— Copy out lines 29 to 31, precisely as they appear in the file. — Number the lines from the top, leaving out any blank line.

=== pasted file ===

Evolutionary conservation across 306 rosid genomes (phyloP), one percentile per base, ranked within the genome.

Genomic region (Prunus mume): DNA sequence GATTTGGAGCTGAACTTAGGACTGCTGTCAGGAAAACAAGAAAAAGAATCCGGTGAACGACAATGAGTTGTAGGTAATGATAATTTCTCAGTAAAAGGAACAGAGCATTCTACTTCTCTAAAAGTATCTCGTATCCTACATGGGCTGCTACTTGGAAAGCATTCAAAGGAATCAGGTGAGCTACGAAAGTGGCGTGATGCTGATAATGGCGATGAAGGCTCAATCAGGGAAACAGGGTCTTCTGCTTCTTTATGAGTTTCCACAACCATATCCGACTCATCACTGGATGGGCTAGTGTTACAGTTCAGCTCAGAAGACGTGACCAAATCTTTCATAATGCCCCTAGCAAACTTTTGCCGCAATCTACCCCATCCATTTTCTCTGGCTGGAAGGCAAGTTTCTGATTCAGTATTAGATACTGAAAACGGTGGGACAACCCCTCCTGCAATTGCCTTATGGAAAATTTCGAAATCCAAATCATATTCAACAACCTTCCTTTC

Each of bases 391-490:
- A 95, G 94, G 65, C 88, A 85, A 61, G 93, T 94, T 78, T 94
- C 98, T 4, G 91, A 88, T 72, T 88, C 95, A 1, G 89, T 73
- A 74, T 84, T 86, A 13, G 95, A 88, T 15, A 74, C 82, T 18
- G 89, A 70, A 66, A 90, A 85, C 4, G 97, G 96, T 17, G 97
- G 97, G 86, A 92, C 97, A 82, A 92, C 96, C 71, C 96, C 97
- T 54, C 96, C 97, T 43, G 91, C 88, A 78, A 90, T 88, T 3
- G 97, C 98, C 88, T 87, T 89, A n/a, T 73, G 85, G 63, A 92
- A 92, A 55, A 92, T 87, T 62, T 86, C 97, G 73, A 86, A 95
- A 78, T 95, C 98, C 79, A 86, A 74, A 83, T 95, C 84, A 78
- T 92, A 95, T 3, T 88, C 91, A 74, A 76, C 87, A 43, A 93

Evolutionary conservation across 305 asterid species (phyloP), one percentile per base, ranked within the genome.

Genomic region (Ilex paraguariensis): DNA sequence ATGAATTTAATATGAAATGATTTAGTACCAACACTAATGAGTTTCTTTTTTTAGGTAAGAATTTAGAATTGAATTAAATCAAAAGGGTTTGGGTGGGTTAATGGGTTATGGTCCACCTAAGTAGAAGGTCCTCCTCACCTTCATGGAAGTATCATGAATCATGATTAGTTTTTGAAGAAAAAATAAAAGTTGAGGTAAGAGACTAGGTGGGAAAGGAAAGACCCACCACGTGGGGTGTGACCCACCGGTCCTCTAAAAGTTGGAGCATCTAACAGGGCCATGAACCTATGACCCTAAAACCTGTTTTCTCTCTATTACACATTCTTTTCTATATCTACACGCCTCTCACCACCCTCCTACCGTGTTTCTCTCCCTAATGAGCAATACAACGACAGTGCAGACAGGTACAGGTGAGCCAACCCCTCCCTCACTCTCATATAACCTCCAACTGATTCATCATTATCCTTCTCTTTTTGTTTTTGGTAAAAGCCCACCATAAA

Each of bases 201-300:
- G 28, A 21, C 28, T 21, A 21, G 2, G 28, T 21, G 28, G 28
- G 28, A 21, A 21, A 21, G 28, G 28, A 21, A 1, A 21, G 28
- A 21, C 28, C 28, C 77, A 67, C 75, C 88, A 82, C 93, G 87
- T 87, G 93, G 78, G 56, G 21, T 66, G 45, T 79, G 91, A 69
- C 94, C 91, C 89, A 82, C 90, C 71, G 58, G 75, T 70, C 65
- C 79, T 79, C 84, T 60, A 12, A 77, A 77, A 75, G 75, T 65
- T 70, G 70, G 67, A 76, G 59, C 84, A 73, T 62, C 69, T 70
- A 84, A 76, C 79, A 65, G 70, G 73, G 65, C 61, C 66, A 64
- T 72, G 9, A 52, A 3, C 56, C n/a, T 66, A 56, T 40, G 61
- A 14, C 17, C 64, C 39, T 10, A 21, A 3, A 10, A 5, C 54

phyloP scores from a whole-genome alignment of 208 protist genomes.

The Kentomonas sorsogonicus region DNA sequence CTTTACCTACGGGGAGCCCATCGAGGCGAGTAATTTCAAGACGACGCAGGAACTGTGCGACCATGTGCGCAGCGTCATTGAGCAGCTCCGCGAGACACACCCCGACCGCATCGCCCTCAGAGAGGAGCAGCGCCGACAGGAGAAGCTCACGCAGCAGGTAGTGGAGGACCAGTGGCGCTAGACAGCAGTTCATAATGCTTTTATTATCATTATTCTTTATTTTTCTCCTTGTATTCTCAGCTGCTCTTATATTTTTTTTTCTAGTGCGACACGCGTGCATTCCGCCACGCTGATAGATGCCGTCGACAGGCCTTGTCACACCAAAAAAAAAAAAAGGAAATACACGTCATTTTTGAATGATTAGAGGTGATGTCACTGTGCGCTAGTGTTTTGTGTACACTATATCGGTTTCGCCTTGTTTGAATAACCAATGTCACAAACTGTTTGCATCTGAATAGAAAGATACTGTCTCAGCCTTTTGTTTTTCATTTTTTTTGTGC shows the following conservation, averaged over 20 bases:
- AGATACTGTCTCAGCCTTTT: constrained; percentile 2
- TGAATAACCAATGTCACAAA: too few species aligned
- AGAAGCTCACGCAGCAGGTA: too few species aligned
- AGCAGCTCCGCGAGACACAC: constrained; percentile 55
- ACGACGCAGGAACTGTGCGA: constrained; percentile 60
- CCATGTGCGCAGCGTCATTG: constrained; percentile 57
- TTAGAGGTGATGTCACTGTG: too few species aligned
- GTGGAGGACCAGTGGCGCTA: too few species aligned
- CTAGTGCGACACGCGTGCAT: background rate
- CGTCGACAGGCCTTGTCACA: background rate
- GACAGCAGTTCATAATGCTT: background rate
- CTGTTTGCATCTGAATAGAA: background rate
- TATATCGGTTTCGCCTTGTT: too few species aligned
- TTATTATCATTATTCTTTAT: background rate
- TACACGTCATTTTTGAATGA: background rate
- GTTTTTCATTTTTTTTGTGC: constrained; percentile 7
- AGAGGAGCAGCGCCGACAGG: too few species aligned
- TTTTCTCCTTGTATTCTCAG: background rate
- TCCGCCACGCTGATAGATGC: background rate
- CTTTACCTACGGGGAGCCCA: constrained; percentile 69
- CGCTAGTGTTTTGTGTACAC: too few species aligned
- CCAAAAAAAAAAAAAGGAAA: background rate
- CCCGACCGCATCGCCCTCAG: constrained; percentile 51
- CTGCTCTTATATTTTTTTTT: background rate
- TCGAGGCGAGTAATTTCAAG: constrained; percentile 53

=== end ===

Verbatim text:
- AGATACTGTCTCAGCCTTTT: constrained; percentile 2
- TGAATAACCAATGTCACAAA: too few species aligned
- AGAAGCTCACGCAGCAGGTA: too few species aligned